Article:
Clinician shortage ahead? Cardiology’s workforce prepares for a pair of silver tsunamis

With 45 percent of today’s cardiologists older than 56 and a quarter of nurses who are planning to retire aiming to do so within the year, experts predict a workforce shortage will hit when the baby boomers are increasingly in need of care.

Forecast: two silver tsunamis

We’ve all heard some version of this prediction: The number of Americans 65 and older is on track to more than double, from 47.8 million in 2015 to 98.2 million in 2060. By then, seniors will comprise nearly 24 percent of the population, compared to 15 percent in 2015. Much has been written about how this silver tsunami of older, sicker patients will overwhelm the healthcare delivery system in general and cardiology in particular. But there’s another  silver tsunami on the way: the aging healthcare workforce.

Physicians between 65 and 75 years old account for 10 percent of the active workforce, and those between ages 55 and 64 make up nearly 26 percent, according to the Association of American Medical Colleges (AAMC). The AAMC’s 2018 Complexities of Physician Supply and Demand report predicts physician demand will continue to grow faster than supply, leading to a projected shortfall of between 42,600 and 121,300 physicians by 2030. Projected shortfalls in non–primary care specialties range between 33,500 and 61,800.

Graying cardiology workforce

Forty-five percent of cardiologists are 56 or older, and about 20 percent are over 60, according to MedAxiom’s most recent Cardiovascular Provider Compensation & Production Survey. It’s already putting a strain on cardiology practices across the country, says Joel Sauer, MBA, vice president of MedAxiom Consulting and author of the report. “They are pedaling fast.”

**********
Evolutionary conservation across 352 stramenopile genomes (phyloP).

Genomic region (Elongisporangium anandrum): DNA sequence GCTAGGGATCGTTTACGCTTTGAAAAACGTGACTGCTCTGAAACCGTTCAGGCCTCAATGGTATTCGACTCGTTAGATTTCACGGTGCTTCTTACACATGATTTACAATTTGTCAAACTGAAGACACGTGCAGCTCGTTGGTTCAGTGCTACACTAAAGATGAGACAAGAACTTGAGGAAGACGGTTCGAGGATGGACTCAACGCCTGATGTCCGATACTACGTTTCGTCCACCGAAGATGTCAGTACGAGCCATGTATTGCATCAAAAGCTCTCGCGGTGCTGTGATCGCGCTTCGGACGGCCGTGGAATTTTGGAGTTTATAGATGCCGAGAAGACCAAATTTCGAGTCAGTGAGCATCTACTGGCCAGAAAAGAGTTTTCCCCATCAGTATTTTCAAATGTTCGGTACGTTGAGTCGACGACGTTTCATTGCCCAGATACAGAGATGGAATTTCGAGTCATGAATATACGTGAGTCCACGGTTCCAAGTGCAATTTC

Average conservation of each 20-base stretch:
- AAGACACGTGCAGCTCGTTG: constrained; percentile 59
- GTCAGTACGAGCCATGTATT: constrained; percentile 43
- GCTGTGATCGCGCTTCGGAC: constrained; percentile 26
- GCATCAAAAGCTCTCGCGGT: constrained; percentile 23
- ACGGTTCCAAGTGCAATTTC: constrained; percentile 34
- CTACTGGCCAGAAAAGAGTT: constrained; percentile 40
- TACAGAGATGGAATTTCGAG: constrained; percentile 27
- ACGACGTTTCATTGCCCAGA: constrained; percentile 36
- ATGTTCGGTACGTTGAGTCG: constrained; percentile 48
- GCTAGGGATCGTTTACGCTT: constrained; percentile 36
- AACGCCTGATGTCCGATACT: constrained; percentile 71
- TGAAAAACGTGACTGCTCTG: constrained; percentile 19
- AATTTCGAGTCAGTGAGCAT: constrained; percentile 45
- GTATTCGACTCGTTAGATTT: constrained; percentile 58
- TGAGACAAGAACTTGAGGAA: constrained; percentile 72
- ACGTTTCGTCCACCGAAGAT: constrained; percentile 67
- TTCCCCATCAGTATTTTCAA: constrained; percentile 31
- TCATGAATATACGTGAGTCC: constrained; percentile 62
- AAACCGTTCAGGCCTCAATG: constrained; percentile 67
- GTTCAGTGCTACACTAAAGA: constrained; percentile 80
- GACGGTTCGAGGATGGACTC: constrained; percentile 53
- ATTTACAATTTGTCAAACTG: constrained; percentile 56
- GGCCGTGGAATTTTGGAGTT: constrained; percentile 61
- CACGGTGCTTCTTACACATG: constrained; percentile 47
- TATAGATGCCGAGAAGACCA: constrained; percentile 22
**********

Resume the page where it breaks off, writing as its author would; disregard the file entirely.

General, noninvasive cardiologists are the oldest: 30 percent are over 60. That number, however, could be skewed by interventional cardiologists who, toward the end of their careers, tend to leave the lab and move into general practice.

Unsurprisingly, geographic maldistribution means this shortage is particularly acute in rural areas (J Am Heart Assoc 2016;5[7]:e002909). Overall, there are fewer cardiologists per patient 65 years and older in Midwestern and Western states than in more population-dense areas (J Am Coll Cardiol 2016;68[15]:1680-9).

Compounding the problem, 27 percent of nurses who are considering retirement say they will stop working in less than one year, compared to 16 percent in 2015, according to the 2017 AMN Healthcare Survey of Registered Nurses. In many cardiology practices, the nursing shortage is even more acute than the physician one, Sauer reports.

One need only look at waiting rooms to sense the impact of the workforce shortage. According to Merritt Hawkins’ Physician Supply Considerations: The Emerging Shortage of Medical Specialists, the average new-patient wait time in 2017 was 21.1 days, compared to 16.6 days in 2014, based on data from 15 large metropolitan markets. The 2017 survey also measured, for the first time, wait times in 15 mid-size markets. There, it was 32.3 days.